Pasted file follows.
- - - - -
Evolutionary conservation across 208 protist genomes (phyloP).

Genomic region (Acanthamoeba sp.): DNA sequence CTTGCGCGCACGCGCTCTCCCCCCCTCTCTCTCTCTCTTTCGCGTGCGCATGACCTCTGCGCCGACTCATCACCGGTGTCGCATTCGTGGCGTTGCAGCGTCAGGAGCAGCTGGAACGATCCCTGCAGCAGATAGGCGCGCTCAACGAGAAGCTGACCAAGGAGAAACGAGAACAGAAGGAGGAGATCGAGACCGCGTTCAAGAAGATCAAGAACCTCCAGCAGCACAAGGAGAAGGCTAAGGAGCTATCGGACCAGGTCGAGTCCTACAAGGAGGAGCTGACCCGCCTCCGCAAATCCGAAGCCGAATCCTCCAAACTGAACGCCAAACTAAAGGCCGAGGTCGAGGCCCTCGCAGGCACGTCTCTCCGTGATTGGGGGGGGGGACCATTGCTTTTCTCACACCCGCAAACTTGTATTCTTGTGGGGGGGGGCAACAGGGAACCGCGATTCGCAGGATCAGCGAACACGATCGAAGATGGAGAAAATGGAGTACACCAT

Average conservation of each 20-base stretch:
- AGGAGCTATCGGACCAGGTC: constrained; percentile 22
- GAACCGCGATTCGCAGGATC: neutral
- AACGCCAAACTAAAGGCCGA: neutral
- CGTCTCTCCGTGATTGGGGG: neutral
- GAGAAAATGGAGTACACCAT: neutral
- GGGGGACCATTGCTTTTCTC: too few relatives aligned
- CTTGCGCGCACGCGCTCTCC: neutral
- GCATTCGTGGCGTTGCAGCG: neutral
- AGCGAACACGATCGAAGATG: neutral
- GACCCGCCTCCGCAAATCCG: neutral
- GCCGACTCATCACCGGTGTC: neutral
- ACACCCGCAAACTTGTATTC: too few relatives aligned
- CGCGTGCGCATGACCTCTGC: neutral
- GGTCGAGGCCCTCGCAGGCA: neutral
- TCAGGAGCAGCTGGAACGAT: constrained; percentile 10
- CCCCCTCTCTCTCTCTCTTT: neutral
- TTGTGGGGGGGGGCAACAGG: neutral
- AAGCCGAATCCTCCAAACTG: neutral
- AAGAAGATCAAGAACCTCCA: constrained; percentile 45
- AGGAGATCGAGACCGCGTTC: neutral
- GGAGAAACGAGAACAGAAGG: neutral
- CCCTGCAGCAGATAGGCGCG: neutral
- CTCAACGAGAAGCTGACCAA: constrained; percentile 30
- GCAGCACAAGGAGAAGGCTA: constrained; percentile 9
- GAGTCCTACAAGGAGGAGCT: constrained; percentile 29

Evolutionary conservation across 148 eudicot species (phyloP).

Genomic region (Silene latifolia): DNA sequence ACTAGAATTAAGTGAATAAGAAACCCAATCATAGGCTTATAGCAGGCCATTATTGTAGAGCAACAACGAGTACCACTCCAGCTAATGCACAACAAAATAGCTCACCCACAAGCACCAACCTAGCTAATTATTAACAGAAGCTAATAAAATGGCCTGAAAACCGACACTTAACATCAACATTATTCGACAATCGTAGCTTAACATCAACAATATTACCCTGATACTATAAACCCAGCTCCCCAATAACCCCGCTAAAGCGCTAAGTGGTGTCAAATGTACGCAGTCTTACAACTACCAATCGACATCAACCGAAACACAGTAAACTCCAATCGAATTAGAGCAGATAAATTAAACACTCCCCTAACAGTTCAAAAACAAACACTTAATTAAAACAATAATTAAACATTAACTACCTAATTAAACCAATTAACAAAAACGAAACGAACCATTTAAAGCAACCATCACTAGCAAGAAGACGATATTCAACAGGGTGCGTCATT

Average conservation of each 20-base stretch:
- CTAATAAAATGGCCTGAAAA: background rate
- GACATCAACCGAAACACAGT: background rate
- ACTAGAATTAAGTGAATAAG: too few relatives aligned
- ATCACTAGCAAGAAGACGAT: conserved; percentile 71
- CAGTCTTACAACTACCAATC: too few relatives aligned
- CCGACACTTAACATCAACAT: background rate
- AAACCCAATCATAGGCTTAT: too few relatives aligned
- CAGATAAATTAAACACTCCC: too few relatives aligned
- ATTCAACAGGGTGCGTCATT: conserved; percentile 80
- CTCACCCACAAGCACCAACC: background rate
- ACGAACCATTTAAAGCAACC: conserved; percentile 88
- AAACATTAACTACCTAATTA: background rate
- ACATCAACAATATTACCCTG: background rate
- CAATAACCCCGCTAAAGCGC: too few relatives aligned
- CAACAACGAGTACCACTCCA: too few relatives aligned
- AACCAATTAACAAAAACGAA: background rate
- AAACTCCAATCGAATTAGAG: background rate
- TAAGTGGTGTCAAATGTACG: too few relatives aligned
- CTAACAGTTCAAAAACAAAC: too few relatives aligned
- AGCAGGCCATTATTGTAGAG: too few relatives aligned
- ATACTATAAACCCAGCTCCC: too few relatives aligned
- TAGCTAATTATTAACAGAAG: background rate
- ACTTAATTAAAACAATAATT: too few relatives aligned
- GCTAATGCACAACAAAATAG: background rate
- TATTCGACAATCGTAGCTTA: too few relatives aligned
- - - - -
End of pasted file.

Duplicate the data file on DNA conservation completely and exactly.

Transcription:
Evolutionary conservation across 208 protist genomes (phyloP).

Genomic region (Acanthamoeba sp.): DNA sequence CTTGCGCGCACGCGCTCTCCCCCCCTCTCTCTCTCTCTTTCGCGTGCGCATGACCTCTGCGCCGACTCATCACCGGTGTCGCATTCGTGGCGTTGCAGCGTCAGGAGCAGCTGGAACGATCCCTGCAGCAGATAGGCGCGCTCAACGAGAAGCTGACCAAGGAGAAACGAGAACAGAAGGAGGAGATCGAGACCGCGTTCAAGAAGATCAAGAACCTCCAGCAGCACAAGGAGAAGGCTAAGGAGCTATCGGACCAGGTCGAGTCCTACAAGGAGGAGCTGACCCGCCTCCGCAAATCCGAAGCCGAATCCTCCAAACTGAACGCCAAACTAAAGGCCGAGGTCGAGGCCCTCGCAGGCACGTCTCTCCGTGATTGGGGGGGGGGACCATTGCTTTTCTCACACCCGCAAACTTGTATTCTTGTGGGGGGGGGCAACAGGGAACCGCGATTCGCAGGATCAGCGAACACGATCGAAGATGGAGAAAATGGAGTACACCAT

Average conservation of each 20-base stretch:
- AGGAGCTATCGGACCAGGTC: constrained; percentile 22
- GAACCGCGATTCGCAGGATC: neutral
- AACGCCAAACTAAAGGCCGA: neutral
- CGTCTCTCCGTGATTGGGGG: neutral
- GAGAAAATGGAGTACACCAT: neutral
- GGGGGACCATTGCTTTTCTC: too few relatives aligned
- CTTGCGCGCACGCGCTCTCC: neutral
- GCATTCGTGGCGTTGCAGCG: neutral
- AGCGAACACGATCGAAGATG: neutral
- GACCCGCCTCCGCAAATCCG: neutral
- GCCGACTCATCACCGGTGTC: neutral
- ACACCCGCAAACTTGTATTC: too few relatives aligned
- CGCGTGCGCATGACCTCTGC: neutral
- GGTCGAGGCCCTCGCAGGCA: neutral
- TCAGGAGCAGCTGGAACGAT: constrained; percentile 10
- CCCCCTCTCTCTCTCTCTTT: neutral
- TTGTGGGGGGGGGCAACAGG: neutral
- AAGCCGAATCCTCCAAACTG: neutral
- AAGAAGATCAAGAACCTCCA: constrained; percentile 45
- AGGAGATCGAGACCGCGTTC: neutral
- GGAGAAACGAGAACAGAAGG: neutral
- CCCTGCAGCAGATAGGCGCG: neutral
- CTCAACGAGAAGCTGACCAA: constrained; percentile 30
- GCAGCACAAGGAGAAGGCTA: constrained; percentile 9
- GAGTCCTACAAGGAGGAGCT: constrained; percentile 29

Evolutionary conservation across 148 eudicot species (phyloP).

Genomic region (Silene latifolia): DNA sequence ACTAGAATTAAGTGAATAAGAAACCCAATCATAGGCTTATAGCAGGCCATTATTGTAGAGCAACAACGAGTACCACTCCAGCTAATGCACAACAAAATAGCTCACCCACAAGCACCAACCTAGCTAATTATTAACAGAAGCTAATAAAATGGCCTGAAAACCGACACTTAACATCAACATTATTCGACAATCGTAGCTTAACATCAACAATATTACCCTGATACTATAAACCCAGCTCCCCAATAACCCCGCTAAAGCGCTAAGTGGTGTCAAATGTACGCAGTCTTACAACTACCAATCGACATCAACCGAAACACAGTAAACTCCAATCGAATTAGAGCAGATAAATTAAACACTCCCCTAACAGTTCAAAAACAAACACTTAATTAAAACAATAATTAAACATTAACTACCTAATTAAACCAATTAACAAAAACGAAACGAACCATTTAAAGCAACCATCACTAGCAAGAAGACGATATTCAACAGGGTGCGTCATT

Average conservation of each 20-base stretch:
- CTAATAAAATGGCCTGAAAA: background rate
- GACATCAACCGAAACACAGT: background rate
- ACTAGAATTAAGTGAATAAG: too few relatives aligned
- ATCACTAGCAAGAAGACGAT: conserved; percentile 71
- CAGTCTTACAACTACCAATC: too few relatives aligned
- CCGACACTTAACATCAACAT: background rate
- AAACCCAATCATAGGCTTAT: too few relatives aligned
- CAGATAAATTAAACACTCCC: too few relatives aligned
- ATTCAACAGGGTGCGTCATT: conserved; percentile 80
- CTCACCCACAAGCACCAACC: background rate
- ACGAACCATTTAAAGCAACC: conserved; percentile 88
- AAACATTAACTACCTAATTA: background rate
- ACATCAACAATATTACCCTG: background rate
- CAATAACCCCGCTAAAGCGC: too few relatives aligned
- CAACAACGAGTACCACTCCA: too few relatives aligned
- AACCAATTAACAAAAACGAA: background rate
- AAACTCCAATCGAATTAGAG: background rate
- TAAGTGGTGTCAAATGTACG: too few relatives aligned
- CTAACAGTTCAAAAACAAAC: too few relatives aligned
- AGCAGGCCATTATTGTAGAG: too few relatives aligned
- ATACTATAAACCCAGCTCCC: too few relatives aligned
- TAGCTAATTATTAACAGAAG: background rate
- ACTTAATTAAAACAATAATT: too few relatives aligned
- GCTAATGCACAACAAAATAG: background rate
- TATTCGACAATCGTAGCTTA: too few relatives aligned